April 2022 Newsletter
April 2022 Issue
Do You Qualify for the Earned Income Tax Credit
Are you a working senior that does not claim a dependent on your federal tax return? You may qualify for the Earned Income Tax Credit when you file your 2021 tax return. This tax credit was previously available to primarily assist low income families who have young children. It is now available for low income seniors who have earned income.
If your earned income is below a certain level when you file your taxes, you can apply the tax credit to the amount of federal taxes you owe. In many cases, the earned income tax credit results in a tax refund from the Internal Revenue Service. Many individuals miss out on the Earned Income Tax Credit (EITC) because they fall below the income amount required to file a tax return. Individuals who are not required to file a federal tax return due to income level, can still file a tax return to potentially get the EITC in the form of refund.
In 2021, the EITC is available to individuals 19 years old and older, without qualifying dependents who have an earned income up to $21,430. Married couples filing jointly qualify for EITC by earning up to $27,380. Years prior to 2021, the EITC was only available to individuals between the ages of 25 and 64. Those age 65 and older can now claim the credit if they have earned income.
What is earned income? Aside from wages, earned income includes contract (1099) and self-employed income. Investment income may also be counted, although the IRS only allows up to $10,000 from investments. Social Security, pensions, and annuities do NOT count towards earned income, however if you claim less than $10,000 on your interest and gains and your income falls below the allowed amount, you could still qualify for the EITC.
If you think you may qualify for the Earned Income Tax Credit, we recommend that you speak with your tax advisor to review the IRS changes carefully as they prepare your 2021 tax returns.
Estate Planning When You Are Raising Your Grandchildren
Grandparents often play an influential role in the lives of their grandchildren. If you are a grandparent who is a primary caregiver for their grandchildren, you’re experiencing the blessings and responsibilities of parenthood all over again. One of the pressing responsibilities that accompany your role as caregiver is to make sure that you have a plan for your grandchildren in the event that something happens to you. In the United States, 2.5 million households that include minor children are headed by grandparents. In unfortunate circumstances, parents may be unable (or unwilling) to care for their children, leaving a grandparent as the primary caregiver. Unexpected reasons could be a result of premature death, severe illness, drug abuse, or incarceration of the child’s parents.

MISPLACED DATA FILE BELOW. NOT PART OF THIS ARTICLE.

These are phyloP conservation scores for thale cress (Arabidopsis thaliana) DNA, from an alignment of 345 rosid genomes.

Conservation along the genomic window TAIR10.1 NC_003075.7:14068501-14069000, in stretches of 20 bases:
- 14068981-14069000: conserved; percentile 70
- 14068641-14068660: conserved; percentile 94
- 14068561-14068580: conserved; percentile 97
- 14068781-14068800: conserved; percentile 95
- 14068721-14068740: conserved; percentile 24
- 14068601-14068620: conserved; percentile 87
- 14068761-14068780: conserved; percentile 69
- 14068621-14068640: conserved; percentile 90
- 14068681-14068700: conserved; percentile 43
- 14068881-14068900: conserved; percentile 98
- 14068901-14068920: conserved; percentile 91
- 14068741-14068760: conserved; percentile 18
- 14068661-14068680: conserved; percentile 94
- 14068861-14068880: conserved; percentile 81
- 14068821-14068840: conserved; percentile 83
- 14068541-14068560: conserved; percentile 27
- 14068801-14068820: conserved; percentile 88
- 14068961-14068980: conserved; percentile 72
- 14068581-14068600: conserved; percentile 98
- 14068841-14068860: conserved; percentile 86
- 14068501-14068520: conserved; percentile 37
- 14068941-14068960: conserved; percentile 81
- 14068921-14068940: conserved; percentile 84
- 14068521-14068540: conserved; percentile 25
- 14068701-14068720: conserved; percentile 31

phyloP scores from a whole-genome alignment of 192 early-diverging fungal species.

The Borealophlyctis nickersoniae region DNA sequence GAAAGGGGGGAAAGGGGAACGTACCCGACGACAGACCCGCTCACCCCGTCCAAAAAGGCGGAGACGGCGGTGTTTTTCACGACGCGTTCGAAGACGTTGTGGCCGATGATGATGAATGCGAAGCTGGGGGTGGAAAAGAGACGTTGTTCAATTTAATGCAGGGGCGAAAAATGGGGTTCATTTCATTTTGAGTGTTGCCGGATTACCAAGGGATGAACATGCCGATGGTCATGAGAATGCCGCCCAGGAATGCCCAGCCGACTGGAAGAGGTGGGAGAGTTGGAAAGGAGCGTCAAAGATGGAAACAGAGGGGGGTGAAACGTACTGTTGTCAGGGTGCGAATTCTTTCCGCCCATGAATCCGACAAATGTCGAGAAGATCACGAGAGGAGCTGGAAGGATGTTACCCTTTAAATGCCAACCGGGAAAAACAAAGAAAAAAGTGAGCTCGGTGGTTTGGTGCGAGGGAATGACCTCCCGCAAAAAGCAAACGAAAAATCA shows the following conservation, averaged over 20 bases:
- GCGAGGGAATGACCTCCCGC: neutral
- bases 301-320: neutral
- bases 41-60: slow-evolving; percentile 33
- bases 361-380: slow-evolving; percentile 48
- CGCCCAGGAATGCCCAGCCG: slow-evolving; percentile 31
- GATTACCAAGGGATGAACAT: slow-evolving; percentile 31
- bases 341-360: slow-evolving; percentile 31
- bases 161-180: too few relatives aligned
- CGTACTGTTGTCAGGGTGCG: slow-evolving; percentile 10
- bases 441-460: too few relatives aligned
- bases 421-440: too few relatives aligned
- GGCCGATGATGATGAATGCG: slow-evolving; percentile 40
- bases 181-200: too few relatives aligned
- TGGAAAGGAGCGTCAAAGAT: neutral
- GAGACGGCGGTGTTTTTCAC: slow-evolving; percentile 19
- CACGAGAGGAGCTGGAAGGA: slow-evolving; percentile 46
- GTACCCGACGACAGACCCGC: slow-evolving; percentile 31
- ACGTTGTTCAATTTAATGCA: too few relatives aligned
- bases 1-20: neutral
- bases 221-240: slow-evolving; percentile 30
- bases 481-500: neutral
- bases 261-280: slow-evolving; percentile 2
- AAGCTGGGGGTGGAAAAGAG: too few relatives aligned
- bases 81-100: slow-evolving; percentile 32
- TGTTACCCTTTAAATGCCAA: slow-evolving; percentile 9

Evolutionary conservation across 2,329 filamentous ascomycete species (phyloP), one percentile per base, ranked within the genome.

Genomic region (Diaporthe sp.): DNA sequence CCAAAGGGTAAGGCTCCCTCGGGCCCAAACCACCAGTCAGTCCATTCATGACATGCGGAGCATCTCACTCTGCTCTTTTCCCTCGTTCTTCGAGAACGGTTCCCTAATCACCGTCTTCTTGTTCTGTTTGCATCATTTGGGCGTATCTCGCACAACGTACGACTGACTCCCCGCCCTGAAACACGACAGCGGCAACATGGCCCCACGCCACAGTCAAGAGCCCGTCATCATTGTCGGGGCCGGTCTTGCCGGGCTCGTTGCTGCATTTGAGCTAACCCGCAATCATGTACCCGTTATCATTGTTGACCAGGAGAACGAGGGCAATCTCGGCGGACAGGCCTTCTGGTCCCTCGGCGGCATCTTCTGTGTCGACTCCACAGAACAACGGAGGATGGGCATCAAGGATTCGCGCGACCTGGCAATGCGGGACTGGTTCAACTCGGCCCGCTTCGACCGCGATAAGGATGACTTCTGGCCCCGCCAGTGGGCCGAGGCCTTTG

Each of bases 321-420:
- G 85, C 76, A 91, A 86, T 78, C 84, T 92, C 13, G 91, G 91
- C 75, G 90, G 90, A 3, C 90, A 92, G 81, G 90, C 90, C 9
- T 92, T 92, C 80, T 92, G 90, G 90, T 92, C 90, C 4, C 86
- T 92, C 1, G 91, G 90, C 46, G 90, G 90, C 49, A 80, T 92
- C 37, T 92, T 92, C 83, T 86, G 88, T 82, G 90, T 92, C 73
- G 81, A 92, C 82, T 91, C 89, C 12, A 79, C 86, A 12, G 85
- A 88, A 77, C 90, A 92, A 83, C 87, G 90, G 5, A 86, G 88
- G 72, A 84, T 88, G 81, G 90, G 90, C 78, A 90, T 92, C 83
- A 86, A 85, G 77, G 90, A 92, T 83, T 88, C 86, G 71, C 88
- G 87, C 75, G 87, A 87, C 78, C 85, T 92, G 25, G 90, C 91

Being left raising a grandchild is usually an unplanned detour during retirement. Buying health insurance and enrolling children in school can be a challenge without proper legal custody. Planning your estate while raising your grandchildren, should look similar to planning your estate while your children are minors. However, your estate may become more complicated considering your grandchildren’s parents may have a legal right to parent your grandchildren. Your estate plan as a grandparent caregiver should address several possible issues.
If you have legal custody of your grandchildren, you will need to determine who should be their caregiver if you are unable to care for them. Depending on your legal custody status, you may be able to designate a guardian for them in your Will. If you financially support your grandchildren, you will need to consider how financial support will continue upon your death. This could mean leaving them (or the caregiver) as beneficiaries on your life insurance. You will need to decide if you are leaving funds to the caregiver or establishing a Trust that will distribute funds within your preferred parameters. If you decide the inheritance will be held in trust, you must address if you would like the funds to be distributed over time, for a particular reason, or when your grandchildren reach a certain age. It is imperative that you designate a trustworthy trustee to manage and distribute your assets in accordance with your wishes.
Each custodial grandparent scenario can, and will, look very different. It is important for grandparents to seek advice from an estate planning or elder law attorney when creating their estate plan. They can advise you on ways to protect your grandchildren and money from the wrong hands, even after your death.
A Personal Note From Susana
An Ounce of Prevention is Worth a Pound of Cure
My clients know that I try to assist them with estate planning that considers their family dynamics, and I always work to develop a plan that is indisputable. Certain precautions are definitely taken at Lannik Law. These may include determining the competency of the testator and working through family issues, among others. But sometimes clients don’t follow our advice; and other times family members will never be satisfied, feel cheated, or feel left out. Then, they contest the probate of that person’s estate. If that happens, my go-to litigation person is Maureen Curran.
I am very excited to have Maureen as a guest speaker for our April 27, 2022, “Beyond the Law” webinar series. Hopefully you will be too when you learn from her that there are times when litigation is the solution to the problem; and times when it may be avoided. I met Maureen some years ago when a client (serving as Personal Representative) for an estate was confronted by a spurious claim against the estate he was managing. She handled the case so well! The client was satisfied, and her fine work cemented our professional relationship. We at Lannik Law are eager to present and learn about Maureen’s considerations when she takes on contested probate matters.
With best regards,